Jonathan Reiss: [00:10:01] And it was very much for the better. I'm not saying that it was still wasn't enough opportunity. There was still institutional racism and all that stuff, but they greatly improved the business environment and made it more inclusive. It's taken time to get better, but there were world-class leaders who moved to the island and made the place better. 

Jonathan Reiss: [00:10:15] I like to think of my father as one of the first ones. There was many other. 

Dr. Michelle St Jane: [00:10:19] The Bermuda insurance Institute recognized Fred as the first lifetime achiever.  I have to say very determined because I knew the history. I could see that without the captive, we couldn't have opened up the other higher layers like the big steel companies. We were not going to be able to do business without having alternative ways of managing risks. 

Jonathan Reiss: [00:10:47]  Well, first I should thank you for being the committee chair that nominated my father for that award. My father was given that award. It was back when the awards for quite a number of years were held at a big gala dinner.

Jonathan Reiss: [00:10:57] My father had the great honor, thanks to you and others on the committee, being the first ever lifetime achievement awardee.  I was there with my sister to my stepmother, Debbie to posthumously accept the award. And Brian Dupperault  was the first recipient of the insurance person of the year market leader.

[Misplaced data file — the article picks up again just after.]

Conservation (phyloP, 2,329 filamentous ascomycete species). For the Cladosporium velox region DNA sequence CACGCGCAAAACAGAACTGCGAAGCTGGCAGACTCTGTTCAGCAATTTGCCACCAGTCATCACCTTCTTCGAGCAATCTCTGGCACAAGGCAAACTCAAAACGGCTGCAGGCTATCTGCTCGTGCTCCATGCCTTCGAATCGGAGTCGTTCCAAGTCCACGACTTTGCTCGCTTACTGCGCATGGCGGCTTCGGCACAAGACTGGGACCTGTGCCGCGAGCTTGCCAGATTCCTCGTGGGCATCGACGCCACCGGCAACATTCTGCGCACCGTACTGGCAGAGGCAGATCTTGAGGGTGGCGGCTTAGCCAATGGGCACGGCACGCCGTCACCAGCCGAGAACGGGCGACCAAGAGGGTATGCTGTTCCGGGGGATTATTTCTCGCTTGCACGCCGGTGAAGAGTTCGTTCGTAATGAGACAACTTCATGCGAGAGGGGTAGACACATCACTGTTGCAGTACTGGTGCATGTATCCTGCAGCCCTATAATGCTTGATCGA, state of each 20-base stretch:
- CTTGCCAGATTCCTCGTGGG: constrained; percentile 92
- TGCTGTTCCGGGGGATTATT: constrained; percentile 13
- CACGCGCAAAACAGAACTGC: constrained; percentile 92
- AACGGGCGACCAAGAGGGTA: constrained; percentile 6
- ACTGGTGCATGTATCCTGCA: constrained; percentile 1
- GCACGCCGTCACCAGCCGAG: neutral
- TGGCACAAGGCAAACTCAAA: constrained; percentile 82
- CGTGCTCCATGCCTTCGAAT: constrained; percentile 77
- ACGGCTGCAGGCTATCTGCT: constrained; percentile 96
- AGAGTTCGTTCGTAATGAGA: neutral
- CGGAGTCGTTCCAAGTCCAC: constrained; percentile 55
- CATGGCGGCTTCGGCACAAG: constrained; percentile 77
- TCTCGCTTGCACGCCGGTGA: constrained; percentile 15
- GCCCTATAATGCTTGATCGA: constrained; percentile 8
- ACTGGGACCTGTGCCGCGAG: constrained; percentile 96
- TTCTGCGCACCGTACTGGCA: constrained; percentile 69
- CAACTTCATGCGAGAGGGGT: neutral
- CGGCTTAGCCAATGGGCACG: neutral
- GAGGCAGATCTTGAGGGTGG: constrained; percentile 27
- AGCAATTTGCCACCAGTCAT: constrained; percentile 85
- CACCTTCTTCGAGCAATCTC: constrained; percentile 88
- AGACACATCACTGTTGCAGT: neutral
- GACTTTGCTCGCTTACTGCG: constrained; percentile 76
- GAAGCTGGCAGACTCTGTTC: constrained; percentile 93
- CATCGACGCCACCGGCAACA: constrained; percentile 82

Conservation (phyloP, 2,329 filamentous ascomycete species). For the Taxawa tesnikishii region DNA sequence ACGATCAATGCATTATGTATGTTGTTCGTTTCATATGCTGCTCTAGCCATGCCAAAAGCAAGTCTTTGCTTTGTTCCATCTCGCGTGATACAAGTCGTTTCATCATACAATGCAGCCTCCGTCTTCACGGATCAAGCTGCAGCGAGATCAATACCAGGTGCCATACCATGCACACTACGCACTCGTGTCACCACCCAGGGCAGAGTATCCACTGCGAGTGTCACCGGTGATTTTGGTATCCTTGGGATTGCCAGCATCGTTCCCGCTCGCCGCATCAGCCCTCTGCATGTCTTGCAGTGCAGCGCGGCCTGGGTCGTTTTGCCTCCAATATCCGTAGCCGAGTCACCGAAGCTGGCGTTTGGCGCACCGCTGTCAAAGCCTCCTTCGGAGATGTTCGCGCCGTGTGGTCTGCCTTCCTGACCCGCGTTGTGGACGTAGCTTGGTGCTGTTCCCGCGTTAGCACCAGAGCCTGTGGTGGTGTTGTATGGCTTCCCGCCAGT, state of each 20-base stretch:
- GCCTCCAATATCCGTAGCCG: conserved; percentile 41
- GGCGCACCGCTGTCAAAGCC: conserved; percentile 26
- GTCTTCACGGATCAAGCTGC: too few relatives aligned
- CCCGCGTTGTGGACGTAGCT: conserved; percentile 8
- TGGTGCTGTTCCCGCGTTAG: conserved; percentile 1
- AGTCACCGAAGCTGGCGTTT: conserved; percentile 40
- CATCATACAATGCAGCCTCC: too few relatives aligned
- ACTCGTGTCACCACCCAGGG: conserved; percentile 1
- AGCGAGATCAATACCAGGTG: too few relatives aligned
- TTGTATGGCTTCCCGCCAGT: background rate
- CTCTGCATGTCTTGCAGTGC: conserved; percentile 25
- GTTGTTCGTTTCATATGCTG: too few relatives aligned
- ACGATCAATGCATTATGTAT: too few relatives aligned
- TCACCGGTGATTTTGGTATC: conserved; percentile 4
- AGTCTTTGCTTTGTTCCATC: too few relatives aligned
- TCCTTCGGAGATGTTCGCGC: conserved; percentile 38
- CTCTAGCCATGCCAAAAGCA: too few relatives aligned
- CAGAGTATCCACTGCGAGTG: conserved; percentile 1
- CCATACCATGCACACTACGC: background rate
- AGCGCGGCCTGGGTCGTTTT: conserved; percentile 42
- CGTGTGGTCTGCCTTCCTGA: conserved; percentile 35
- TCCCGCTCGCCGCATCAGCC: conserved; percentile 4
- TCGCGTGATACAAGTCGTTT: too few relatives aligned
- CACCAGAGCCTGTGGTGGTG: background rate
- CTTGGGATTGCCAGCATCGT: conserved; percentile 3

Jonathan Reiss: [00:11:15] Brian was there, and I met him for the first time.  I ended up working for Brian at Hamilton Insurance group many years later. That was wonderful. 

Even better after I received the award that night, I gave a very short speech then I met my wife that night.  

Dr. Michelle St Jane: [00:11:35] I started teaching at the Bermuda Insurance Institute in the late nineties. Plus, I took on doing committee work and that was how I ended up on the committee that was looking at the creation of the lifetime achiever and market leader awards. Of course, I knew the history of how your dad started the captive industry.

Dr. Michelle St Jane [00:11:51] I think institutional history cannot be lost here and recognizing him post humorously had to be done. Number one. Right now, because we need to remember where we came from and the contributions he makes on the global stage, how we go forward. It's a legacy that we could capture.